Delays in maritime boundary ratification costing Timor-Leste $5 million USD a month Featured

East Timor Chief Negotiator for Maritime border talking to Parliament last week East Timor Chief Negotiator for Maritime border talking to Parliament last week Photo Tempo Timor

Oki, Isac & Sally Rummery 

Tempotimor (Dili) - The slow process of ratification of Timor-Leste and Australia’s shared maritime boundary is costing the Timorese government an estimated $5 million USD a month according to former president, Xanana Gusmão. 

Xanana Gusmão spoke with parliamentarians in Dili last week on the issue of the amendment petroleum activity laws include the delay of the ratification. 

“The ratification process has been dragged out for too long. We are losing $5 million in revenue every month.” 

He explained that following the ratification of the maritime boundary agreement, all contracts for petroleum activities in the Timor Sea would belong to Timor-Leste. 

The struggle for sovereignty over the maritime territory has been an ongoing battle for Timor-Leste with the Australian government only entertaining discussions following a court ordered ‘compulsory conciliation’ in 2016.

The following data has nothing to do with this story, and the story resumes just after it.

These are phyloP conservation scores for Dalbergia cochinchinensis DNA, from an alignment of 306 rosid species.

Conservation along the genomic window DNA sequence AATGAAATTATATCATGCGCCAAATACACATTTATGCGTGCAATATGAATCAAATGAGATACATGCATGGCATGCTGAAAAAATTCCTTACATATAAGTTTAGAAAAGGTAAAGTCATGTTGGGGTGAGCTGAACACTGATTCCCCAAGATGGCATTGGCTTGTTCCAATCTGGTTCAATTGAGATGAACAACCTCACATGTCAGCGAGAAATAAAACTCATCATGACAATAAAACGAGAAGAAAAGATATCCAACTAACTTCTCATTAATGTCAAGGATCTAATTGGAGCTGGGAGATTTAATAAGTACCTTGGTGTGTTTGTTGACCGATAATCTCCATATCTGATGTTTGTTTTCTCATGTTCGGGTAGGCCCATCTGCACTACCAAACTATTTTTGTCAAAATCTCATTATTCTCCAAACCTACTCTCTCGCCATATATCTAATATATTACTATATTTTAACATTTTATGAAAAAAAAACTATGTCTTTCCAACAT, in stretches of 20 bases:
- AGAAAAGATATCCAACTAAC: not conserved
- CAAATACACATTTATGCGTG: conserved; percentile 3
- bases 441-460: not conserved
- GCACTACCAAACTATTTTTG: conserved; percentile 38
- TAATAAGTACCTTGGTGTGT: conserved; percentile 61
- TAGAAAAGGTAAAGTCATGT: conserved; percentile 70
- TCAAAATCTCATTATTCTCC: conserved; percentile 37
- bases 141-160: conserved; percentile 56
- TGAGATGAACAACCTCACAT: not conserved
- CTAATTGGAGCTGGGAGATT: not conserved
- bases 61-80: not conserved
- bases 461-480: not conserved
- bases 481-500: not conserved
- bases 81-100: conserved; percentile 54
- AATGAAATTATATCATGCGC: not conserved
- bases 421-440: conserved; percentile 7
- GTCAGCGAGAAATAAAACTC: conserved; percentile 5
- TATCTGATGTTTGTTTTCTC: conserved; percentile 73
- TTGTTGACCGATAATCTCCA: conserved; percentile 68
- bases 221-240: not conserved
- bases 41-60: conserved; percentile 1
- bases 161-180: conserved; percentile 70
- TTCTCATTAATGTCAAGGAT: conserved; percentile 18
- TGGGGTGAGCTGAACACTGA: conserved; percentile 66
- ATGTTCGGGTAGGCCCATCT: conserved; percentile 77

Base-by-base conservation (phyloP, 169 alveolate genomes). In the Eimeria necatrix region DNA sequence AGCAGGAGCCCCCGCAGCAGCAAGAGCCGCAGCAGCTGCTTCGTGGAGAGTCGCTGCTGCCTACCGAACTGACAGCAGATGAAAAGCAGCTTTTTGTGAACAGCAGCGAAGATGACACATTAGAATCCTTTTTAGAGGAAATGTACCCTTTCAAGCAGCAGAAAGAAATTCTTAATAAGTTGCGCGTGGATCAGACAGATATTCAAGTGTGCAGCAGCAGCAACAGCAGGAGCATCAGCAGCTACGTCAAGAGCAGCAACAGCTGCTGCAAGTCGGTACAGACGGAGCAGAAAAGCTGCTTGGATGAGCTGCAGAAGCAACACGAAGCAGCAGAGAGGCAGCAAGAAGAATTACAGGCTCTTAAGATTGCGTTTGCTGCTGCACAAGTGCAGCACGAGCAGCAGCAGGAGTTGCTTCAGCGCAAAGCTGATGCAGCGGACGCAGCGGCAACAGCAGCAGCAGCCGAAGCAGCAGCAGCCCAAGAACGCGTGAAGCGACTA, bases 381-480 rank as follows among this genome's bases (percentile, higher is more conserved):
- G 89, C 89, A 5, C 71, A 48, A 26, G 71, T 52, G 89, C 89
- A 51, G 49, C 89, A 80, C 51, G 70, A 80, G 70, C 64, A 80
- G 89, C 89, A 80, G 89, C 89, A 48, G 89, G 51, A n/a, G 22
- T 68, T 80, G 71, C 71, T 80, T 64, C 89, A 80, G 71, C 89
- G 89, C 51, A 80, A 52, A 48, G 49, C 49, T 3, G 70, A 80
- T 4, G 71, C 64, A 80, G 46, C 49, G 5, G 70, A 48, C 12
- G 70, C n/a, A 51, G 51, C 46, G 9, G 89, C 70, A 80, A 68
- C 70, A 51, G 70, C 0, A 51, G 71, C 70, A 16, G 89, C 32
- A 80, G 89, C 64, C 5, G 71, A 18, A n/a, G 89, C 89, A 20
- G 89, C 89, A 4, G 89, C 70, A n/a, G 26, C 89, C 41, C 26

Australian Prime Minister, Scott Morrison, has promised that he will be in Timor-Leste on the 30th August 2019, to share in the 20th anniversary celebrations of the referendum which led to Timor’s independence.

Mr Morrison has agreed to ratify the Treaty on behalf of the Australian Government during his visit. 

Meanwhile, opposition party FRETILIN, announced in a press conference last week that they will vote against all legislations to make changes to the law relating to the current Maritime Boundary Treaty. 

The changes proposed by the Eighth Constitutional Government would allow Timor-Leste to collect taxes from oil exploration activity in its waters, effectively increasing tax revenue for the country.

FRETILIN spokesperson, Aniceto Guterres Lopes says his party see the proposals as bringing Timor-Leste under the auspices of a dictatorial power and eliminating respect for the constitution and Timor-Leste’s laws. 

“The proposals amend the laws to implement the wishes of one person, Xanana Gusmão. We will not bow to his will”. 

The proposed changes have been submitted to the National Parliament following review by The Council of Ministers in early July this year.

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Last modified on Tuesday, 23 July 2019 22:11
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